George Edward Jelf

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George Edward Jelf (1834–1908) was an English churchman and Master of Charterhouse School.

Life[edit]

The eldest son of seven children of Richard William Jelf and Emmy, Countess of Schlippenbach, lady-in-waiting to Frederica, Duchess of Cumberland, he was born on 19 January 1834 at Berlin, where his father was tutor to Prince George of Cumberland. His younger brothers were Arthur Richard Jelf, and Richard Henry Jelf, governor of the Royal Military Academy, Woolwich.[1]

Educated at preparatory schools in Hammersmith and Brighton, Jelf was admitted to Charterhouse School under Augustus Saunders in 1847. He matriculated at Christ Church, Oxford, on 2 June 1852. He held a studentship at Christ Church from 1852 to 1861, and won a first class in classical moderations in 1854. He graduated B.A. with a third class in lit. hum. in 1856, and proceeded M.A. in 1859 and D.D. in 1907.[1]

In 1857 Jelf entered Wells Theological College, and the following year he was ordained deacon, becoming priest in 1859. He held curacies at St. Michael's, Highgate (1858–60), St. James's, Clapton (1860–66), and at Aylesbury (1866–68). On the presentation of Roundell Palmer, 1st Earl of Selborne, he became vicar of Blackmoor, Hampshire, in 1868, and in 1874 he accepted from Lord Braybrooke the living of Saffron Walden. In 1878 he was made an honorary canon of St Albans Cathedral.[1]

A connection with Rochester Cathedral began with Jelf's appointment in 1880 to a residentiary canonry, a position he held for twenty-seven years. From 1895 he acted as proctor in Convocation for the dean and chapter of Rochester; but he took little part in current controversy. He continued his parish work at Saffron Walden till 1882, and from 1883 to 1889 he had the charge of St Mary's Island Church, Chatham; subsequently he devoted himself to mission work in the diocese.For financial reasons he took on extra clerical duties: the rectory of Wiggonholt near Pulborough in Sussex (1896–7); and when this proved too much, from 1897 St German's, Blackheath.[1]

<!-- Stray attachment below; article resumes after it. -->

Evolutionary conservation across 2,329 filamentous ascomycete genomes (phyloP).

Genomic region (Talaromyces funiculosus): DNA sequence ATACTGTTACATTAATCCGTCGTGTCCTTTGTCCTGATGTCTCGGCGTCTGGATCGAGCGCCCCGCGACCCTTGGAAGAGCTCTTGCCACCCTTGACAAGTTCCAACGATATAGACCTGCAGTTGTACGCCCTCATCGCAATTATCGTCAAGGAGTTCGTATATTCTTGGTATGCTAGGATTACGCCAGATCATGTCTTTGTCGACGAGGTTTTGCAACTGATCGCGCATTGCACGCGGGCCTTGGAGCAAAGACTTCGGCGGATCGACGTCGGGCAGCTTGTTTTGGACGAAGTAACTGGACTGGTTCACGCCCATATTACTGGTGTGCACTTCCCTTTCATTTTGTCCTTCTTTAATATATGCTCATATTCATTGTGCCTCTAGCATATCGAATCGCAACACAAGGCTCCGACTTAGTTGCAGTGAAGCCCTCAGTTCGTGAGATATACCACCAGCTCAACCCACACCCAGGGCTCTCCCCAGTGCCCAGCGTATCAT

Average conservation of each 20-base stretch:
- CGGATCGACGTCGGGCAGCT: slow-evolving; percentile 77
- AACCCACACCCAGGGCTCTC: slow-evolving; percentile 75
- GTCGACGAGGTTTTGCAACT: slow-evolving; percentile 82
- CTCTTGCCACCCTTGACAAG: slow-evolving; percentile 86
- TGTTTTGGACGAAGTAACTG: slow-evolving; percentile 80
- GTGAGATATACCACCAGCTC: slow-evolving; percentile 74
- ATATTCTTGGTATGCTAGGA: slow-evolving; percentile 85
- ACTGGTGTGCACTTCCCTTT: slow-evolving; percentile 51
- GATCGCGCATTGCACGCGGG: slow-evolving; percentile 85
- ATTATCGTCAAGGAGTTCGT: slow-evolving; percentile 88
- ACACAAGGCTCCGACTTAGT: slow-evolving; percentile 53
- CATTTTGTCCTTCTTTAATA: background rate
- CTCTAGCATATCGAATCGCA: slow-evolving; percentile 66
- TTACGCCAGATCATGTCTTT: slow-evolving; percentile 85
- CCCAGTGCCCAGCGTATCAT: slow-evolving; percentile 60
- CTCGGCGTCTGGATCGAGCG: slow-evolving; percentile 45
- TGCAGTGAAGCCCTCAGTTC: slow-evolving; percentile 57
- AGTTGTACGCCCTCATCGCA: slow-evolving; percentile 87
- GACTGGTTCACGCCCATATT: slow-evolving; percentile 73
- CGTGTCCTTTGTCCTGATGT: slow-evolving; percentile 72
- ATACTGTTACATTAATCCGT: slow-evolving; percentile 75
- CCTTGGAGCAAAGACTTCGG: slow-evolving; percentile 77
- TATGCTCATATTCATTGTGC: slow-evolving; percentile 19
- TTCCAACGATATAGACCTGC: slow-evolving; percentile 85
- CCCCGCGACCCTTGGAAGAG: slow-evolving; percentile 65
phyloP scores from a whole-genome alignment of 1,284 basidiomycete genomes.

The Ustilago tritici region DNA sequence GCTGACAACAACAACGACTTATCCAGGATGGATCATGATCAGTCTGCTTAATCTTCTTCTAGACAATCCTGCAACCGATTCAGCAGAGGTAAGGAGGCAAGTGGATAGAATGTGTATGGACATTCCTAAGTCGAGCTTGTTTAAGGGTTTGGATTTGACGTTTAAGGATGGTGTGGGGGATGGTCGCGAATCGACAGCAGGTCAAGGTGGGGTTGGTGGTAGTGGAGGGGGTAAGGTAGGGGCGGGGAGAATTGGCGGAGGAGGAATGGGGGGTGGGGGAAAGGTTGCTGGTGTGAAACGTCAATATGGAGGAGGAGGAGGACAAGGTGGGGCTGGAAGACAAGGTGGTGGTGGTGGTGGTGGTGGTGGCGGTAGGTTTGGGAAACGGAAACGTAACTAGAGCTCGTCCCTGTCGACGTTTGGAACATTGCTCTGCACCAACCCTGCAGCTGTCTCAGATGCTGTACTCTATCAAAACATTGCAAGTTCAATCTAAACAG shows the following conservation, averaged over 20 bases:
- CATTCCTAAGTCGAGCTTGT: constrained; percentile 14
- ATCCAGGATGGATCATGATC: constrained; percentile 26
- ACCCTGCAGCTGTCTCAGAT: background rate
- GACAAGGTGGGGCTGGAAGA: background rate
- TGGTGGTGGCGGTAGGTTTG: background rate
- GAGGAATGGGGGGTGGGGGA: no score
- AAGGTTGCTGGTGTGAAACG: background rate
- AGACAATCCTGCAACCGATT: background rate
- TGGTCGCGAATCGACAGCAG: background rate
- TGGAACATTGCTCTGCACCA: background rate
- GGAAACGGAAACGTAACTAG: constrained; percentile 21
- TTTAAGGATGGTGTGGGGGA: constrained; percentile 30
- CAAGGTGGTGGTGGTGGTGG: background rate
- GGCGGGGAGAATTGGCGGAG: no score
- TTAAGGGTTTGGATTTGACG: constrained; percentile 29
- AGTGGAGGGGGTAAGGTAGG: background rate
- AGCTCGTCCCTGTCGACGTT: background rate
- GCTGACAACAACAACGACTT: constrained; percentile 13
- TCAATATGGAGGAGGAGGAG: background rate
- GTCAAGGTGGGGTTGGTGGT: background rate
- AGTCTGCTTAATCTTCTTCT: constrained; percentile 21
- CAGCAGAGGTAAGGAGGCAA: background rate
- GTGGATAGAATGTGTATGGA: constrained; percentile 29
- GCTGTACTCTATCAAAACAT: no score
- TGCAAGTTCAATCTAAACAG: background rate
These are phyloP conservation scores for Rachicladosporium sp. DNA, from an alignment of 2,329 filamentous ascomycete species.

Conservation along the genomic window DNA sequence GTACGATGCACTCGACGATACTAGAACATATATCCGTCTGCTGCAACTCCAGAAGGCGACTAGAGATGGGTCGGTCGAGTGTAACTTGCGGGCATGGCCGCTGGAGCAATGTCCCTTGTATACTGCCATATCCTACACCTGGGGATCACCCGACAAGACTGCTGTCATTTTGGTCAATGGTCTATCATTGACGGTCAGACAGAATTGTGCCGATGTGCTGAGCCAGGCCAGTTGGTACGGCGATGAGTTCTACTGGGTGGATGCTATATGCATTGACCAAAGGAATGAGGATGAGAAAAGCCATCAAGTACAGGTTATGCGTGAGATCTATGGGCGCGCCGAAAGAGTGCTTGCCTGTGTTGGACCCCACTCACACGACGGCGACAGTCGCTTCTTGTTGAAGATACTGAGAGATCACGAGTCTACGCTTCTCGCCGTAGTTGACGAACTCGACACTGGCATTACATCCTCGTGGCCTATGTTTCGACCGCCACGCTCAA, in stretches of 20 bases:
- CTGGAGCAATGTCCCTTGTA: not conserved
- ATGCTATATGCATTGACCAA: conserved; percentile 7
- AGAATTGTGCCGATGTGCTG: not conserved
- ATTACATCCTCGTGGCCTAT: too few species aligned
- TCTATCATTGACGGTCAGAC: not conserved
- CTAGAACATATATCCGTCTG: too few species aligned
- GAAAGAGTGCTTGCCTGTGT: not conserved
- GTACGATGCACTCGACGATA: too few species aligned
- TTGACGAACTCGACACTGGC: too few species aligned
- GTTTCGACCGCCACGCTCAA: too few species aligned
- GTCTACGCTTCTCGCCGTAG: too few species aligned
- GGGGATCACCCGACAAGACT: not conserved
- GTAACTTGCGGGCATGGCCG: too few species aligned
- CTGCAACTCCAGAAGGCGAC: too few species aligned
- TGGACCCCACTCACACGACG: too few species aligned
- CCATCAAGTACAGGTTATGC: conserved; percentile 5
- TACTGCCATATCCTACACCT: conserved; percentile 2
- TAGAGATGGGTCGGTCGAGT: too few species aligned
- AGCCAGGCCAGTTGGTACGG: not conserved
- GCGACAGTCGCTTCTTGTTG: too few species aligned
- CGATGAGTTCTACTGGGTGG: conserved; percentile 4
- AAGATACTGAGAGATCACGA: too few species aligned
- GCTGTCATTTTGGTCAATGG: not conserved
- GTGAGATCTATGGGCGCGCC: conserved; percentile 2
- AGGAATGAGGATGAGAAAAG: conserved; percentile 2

In 1904 Jelf resigned his Blackheath benefice and retired to Rochester; but in 1907 he was appointed Master of Charterhouse in succession to William Haig Brown. He was in poor health shortly after moving to London, and he died on 19 November 1908 at the Master's lodge, Charterhouse. He was buried in Highgate cemetery, and on the same day a memorial service was held in Rochester cathedral.[1]

Works[edit]

A moderate high churchman, Jelf was a friend and godson of Edward Bouverie Pusey, whose Christus consolator (1883) he edited. As a devotional writer, he had influence through popular homiletic publications including:[1]

  • The Secret Trials of the Christian Life, 1873.
  • The Rule of God's Commandments, 1878.
  • The Consolations of the Christian Seasons, 1880.
  • Work and Worship, 1888, cathedral sermons.
  • Mother, Home and Heaven, 1891.
  • Sound Words, their Form and Spirit, 1907, addresses on the Book of Common Prayer.

Family[edit]

Jelf married:[1]

  1. in 1861 Fanny (died 1865), daughter of G. A. Crawley of Highgate, by whom he had one surviving son, and three daughters who died of scarlet fever in 1871;
  2. in 1876 Katherine Frances, younger daughter of Charles Browne Dalton, vicar of St. Michael's, Highgate, who survived him; by her he had three sons and four daughters.

Katherine Jelf published George Edward Jelf: A Memoir (1909).[2]

Notes[edit]

  1. ^ a b c d e f g Lee, Sidney, ed. (1912). "Jelf, George Edward" . Dictionary of National Biography (2nd supplement). 2. London: Smith, Elder & Co.
  2. ^ Jelf, Mrs George Edward (1909). "George Edward Jelf: A memoir". Internet Archive. London: Skeffington. Retrieved 15 August 2016.
Attribution

 This article incorporates text from a publication now in the public domainLee, Sidney, ed. (1912). "Jelf, George Edward". Dictionary of National Biography (2nd supplement). 2. London: Smith, Elder & Co.